eReader is the name for a particular program used to read a Palm based eBook format. It is also used by many people as a generic term to indicate eReading devices. This page covers the Palm Reader program. If you were really looking for hardware Readers go to E-book devices.
eReader is the latest name for Palm Reader. It is a viewer for electronic documents on PalmOS and other platforms and devices. eReader is also used by many people to indicate eReading devices. If you were really looking for hardware Readers try E-book devices. Barnes and Noble purchased Fictionwise and thus eReader software and uses this as their eBook format on their web site and the new Nook eBook reader.
Palm Reader was originally Peanut Reader, a product of early ebook publisher Peanut Press. Palm bought Peanut Press and renamed them the Palm Digital Media division. The product was renamed Palm Reader, and a freeware version was bundled with most PalmOS devices as an optional install, or included in device ROM.
Palm subsequently sold the Digital Media division to Motricity, Inc., who renamed the product eReader, and created versions for Windows Mobile devices, Windows and Mac platforms. As of Jan 09, 2008, Fictionwise acquired eReader from Motricity. Barnes and Noble purchased Fictionwise as of Mar 05, 2009 which includes eReader.
Like PalmReader, eReader is available in freeware and Pro versions. Currently the Pro version is released free as well on some platforms and for a reduced price on others. The additional features include downloadable font support and dictionary look up. The same executable is used in both the free and pro versions with the pro version reverting to basic support after a trial period. Most all versions now include the Pro version for free. This is also available from Barnes and Noble for free as their eBook format, as the now own eReader and Fictionwise.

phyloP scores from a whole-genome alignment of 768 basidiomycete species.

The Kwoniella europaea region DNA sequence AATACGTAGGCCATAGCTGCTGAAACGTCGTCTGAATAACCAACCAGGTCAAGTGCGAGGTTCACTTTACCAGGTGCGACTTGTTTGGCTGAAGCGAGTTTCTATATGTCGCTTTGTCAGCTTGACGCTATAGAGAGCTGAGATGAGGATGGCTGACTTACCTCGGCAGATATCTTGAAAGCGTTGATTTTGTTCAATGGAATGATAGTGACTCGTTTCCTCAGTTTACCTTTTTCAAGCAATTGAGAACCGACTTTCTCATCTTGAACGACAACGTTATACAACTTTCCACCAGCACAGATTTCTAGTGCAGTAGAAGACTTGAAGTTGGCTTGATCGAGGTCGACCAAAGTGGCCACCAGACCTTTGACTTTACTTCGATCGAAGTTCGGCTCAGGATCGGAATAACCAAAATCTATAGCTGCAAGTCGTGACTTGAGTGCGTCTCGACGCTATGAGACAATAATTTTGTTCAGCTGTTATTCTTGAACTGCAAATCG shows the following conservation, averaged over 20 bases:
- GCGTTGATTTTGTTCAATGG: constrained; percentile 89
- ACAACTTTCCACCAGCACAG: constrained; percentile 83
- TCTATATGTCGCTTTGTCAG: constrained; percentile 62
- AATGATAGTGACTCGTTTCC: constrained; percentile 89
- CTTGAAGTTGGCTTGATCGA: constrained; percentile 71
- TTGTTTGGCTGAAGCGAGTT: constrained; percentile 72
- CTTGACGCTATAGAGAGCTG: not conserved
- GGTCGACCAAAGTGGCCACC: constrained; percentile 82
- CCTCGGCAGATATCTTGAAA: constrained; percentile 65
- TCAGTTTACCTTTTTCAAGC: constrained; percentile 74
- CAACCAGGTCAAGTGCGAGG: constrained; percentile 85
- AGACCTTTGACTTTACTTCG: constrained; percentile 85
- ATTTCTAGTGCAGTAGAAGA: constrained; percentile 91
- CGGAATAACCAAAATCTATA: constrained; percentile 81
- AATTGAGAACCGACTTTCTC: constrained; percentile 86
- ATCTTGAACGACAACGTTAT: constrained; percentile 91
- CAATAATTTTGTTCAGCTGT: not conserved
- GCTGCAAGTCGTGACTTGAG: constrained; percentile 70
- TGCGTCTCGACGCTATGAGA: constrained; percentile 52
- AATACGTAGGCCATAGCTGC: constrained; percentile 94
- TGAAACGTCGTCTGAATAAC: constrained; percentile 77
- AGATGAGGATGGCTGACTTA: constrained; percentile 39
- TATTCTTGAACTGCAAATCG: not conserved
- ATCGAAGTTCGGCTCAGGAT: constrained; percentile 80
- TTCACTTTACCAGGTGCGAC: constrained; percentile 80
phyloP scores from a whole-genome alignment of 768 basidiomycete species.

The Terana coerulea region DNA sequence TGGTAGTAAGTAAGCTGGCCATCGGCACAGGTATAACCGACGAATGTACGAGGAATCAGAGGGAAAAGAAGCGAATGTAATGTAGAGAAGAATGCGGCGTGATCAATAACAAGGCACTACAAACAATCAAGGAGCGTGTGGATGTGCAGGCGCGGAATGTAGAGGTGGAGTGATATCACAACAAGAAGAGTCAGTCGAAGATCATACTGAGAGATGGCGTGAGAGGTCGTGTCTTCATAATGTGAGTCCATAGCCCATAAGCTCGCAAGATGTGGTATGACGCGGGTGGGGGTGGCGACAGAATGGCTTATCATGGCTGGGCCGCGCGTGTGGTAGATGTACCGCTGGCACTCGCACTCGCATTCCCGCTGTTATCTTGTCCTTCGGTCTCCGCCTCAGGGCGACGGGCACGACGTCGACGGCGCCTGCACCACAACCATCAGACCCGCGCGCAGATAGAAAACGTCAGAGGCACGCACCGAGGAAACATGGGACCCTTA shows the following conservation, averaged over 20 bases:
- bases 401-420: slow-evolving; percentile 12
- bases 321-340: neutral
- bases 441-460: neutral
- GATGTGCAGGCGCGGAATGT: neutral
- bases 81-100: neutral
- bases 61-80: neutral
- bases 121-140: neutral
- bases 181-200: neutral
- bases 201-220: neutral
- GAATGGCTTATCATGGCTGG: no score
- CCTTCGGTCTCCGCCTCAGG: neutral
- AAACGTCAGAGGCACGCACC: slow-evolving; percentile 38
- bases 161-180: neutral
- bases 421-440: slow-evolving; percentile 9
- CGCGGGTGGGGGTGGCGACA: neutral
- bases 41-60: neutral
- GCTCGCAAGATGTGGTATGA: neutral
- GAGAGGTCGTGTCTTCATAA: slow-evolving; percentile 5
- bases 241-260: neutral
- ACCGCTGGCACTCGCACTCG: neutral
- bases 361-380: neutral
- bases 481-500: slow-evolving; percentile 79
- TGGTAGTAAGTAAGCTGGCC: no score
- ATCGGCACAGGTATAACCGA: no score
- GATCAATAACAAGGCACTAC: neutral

eReader files are produced from source text in Palm Markup Language format. eReader files in PNRd format can be produced by the older MakeBook and DropBook programs, or by the shareware eBook Studio. They will generally have a .pdb extension.
eReader is capable of displaying PalmDOC files and ots navtive PML (Palm Markup Language) formatted files. Documents may be in device RAM, or may be on an expansion card in the /Palm/Launcher or /Palm/Books directories on a PalmOS Device. eReader is available on a wide variety of platforms.
In addition, eReader supports Digital Rights Management, and can be used to view downloaded commercial titles. These titles are encrypted, and use a key based on the purchaser's credit card number to decrypt for viewing. They have a temporary license capability that can be used by libraries and for sharing eBooks.
Two other data files are associated with this reader: Ex and Kx. These letters are appended to the file name (just ahead of the extension) and store metadata.
 Platform Support
eReader is supported on Android, Blackberry, PalmOS, Windows Mobile, Symbian OS, Windows, Linux, MacOS X, iPhone and one optimized for Windows on OQO. See http://www.ereader.com/ereader/software/browse.htm
 Supported formats
- PalmDOC - like almost all readers that have their origin on Palm devices.
- PDB - Standard Palm extension. Fictionwise uses -ER.PDB to help distinguish this from other PDB formats. Others sometimes use the term PML to distinguish this format.
 Content Creation